Art: A New History
by Paul Johnson
HarperCollins. 777 pp. $39.95
Paul Johnson’s Art: A New History is not so much a book as a sparring partner. It is a chronological, comprehensive narrative, brilliant and cranky by turns. Brilliance predominates, but if you intend to read Johnson seriously (as he must be read), bring boxing gloves.
Johnson’s History is extraordinary in part because his eye is sharp, his prose is dangerous to opponents, and his book is formidable in every way—starting with the fact that it weighs a ton. More important, Johnson is no mere professional art-writer. He is a wide-ranging, deep-digging thinker and scholar whose books on history, religion, and culture are classics in their own time. Johnson disdains the ever-tinier subfields bequeathed by thesis advisers to their academic offspring. (A typical academic specialty today is barely wide enough to turn around in.) He disdains politicized, “postmodern” scholarship. He understands art’s place on the map of human thought, its historical and intellectual context. And Johnson writes about art from the best possible vantage point: he is a painter himself.
The History is chronological, but not inflexibly so. There is, for example, no single “Italian Renaissance” chapter. Instead we get a chapter on cultural roots of the Renaissance and Renaissance architecture, then a chapter on Renaissance sculpture, then one on painting, and finally “The Roman Climax and Its Confused Aftermath,” which covers Italian High Renaissance painting, mannerism, and some northern European painters. This arrangement allows Johnson to follow the development of sculpture (say) without darting constantly into nearby fields. But it also forces Michelangelo’s architecture, sculpture, and painting into three different, noncontiguous chapters. There is no perfect solution to this problem; Johnson’s solution works well for Johnson—it lets him convey (for example) very different impressions of Michelangelo the architect versus Michelangelo the painter—and on the whole the narrative reads smoothly.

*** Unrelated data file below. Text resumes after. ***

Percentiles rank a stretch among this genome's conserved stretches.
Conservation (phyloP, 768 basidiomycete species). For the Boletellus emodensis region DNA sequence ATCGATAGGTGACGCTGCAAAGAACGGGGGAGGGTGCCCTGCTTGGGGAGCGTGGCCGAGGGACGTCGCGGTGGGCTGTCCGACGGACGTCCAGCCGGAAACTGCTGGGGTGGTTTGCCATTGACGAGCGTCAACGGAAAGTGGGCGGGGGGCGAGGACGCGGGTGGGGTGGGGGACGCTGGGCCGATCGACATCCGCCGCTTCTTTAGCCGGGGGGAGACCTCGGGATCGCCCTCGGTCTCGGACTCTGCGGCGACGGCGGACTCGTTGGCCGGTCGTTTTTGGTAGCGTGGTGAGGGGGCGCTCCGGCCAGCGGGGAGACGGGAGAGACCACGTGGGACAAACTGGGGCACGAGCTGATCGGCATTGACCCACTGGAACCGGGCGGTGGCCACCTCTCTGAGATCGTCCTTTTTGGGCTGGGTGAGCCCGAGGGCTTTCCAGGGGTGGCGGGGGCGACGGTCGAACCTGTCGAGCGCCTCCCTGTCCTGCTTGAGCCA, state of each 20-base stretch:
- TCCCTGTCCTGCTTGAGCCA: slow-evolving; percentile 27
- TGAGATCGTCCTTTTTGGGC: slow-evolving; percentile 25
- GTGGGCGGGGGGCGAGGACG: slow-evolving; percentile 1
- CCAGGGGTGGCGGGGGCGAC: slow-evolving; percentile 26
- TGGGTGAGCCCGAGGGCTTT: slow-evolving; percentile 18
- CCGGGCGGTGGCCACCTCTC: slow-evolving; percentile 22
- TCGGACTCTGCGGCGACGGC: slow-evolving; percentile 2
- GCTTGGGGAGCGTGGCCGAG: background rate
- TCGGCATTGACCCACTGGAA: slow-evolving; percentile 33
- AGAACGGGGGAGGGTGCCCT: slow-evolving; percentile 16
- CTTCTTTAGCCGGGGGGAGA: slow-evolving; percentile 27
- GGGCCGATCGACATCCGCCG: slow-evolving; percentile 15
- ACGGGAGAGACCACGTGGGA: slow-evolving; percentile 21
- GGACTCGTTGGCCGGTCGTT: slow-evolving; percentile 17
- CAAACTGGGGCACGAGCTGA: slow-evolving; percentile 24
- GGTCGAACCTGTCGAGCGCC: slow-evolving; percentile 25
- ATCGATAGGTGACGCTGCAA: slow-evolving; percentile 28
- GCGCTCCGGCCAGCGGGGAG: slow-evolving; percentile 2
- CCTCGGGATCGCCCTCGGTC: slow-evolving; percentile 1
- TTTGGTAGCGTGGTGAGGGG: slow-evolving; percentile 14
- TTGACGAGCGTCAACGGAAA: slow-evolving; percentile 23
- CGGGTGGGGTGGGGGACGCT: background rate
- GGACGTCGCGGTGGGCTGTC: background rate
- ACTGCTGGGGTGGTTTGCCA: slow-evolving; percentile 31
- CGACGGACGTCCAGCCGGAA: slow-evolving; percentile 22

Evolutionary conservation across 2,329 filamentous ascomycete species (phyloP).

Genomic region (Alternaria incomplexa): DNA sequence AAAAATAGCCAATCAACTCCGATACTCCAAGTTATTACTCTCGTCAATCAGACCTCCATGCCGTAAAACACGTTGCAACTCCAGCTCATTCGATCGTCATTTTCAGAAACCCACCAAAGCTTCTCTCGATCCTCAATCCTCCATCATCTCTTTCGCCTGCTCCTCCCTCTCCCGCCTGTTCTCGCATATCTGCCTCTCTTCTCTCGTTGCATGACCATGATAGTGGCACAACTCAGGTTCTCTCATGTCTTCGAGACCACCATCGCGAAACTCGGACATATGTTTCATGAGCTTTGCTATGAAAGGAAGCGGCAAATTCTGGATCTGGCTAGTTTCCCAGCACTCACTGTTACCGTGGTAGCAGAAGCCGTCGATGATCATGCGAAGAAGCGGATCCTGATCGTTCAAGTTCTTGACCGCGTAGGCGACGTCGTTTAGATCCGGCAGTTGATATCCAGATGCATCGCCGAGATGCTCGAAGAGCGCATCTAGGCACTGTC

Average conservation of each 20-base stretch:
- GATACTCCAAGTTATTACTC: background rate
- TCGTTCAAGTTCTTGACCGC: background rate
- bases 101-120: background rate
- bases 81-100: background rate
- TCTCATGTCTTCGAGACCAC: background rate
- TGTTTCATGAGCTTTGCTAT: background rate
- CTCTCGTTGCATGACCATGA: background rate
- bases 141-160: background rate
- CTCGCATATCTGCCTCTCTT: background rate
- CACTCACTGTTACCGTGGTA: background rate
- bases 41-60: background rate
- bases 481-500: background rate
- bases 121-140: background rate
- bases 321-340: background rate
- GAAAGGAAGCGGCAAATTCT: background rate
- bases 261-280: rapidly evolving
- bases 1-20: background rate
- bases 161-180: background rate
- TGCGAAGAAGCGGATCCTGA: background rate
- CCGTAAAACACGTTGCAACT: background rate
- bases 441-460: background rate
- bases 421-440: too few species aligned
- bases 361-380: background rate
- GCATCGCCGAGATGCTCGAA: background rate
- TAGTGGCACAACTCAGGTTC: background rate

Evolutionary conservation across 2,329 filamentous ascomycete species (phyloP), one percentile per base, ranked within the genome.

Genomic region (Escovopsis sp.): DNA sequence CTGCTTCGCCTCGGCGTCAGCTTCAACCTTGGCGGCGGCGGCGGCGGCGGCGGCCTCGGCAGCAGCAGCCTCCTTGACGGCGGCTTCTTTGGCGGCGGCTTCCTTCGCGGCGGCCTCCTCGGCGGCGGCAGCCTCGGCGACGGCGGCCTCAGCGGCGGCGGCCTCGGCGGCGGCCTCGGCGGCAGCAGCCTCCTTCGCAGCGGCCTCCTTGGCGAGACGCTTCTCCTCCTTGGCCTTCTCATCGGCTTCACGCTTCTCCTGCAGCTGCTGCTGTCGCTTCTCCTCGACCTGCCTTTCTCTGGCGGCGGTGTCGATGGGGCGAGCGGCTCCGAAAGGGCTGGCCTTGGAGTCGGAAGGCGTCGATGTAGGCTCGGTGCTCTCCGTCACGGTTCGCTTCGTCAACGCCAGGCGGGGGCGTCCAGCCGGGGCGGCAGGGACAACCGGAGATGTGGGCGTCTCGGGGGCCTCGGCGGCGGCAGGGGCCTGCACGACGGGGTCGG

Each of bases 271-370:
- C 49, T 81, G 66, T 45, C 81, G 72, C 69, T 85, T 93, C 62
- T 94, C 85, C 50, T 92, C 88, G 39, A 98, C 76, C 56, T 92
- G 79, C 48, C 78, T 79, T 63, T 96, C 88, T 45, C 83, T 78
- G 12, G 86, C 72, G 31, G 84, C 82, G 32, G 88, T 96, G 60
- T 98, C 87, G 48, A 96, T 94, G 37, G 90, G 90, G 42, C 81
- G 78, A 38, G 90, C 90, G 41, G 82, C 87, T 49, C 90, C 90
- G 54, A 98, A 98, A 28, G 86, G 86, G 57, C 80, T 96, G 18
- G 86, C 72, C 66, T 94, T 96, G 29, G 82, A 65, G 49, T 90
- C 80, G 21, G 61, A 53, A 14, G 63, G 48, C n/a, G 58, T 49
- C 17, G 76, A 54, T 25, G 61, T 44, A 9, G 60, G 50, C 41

Illustrations are central to an art book’s mission. The History‘s are variable in quality but good overall. Vermeer’s Little Street comes out like a patchy watercolor, but Titian’s Bacchus and Ariadne—the Olympic decathlon of color reproduction—is crisp and vivid, from its ultramarine sky to its smoky-orange leopard. It’s a shame that Johnson singles out in the text many artworks that go un-illustrated although there are miles of sad, wide, empty margin.
The History has no single organizing thesis but several implicit themes: architecture as the defining and “weightiest” art; the glories of British art; religious faith as the atmosphere in which art lives and breathes. Each of these three is unusual in a survey of art history, and Johnson is especially well-suited to expound them all. The three together, gracefully interlacing, give this book its distinctive and memorable tone.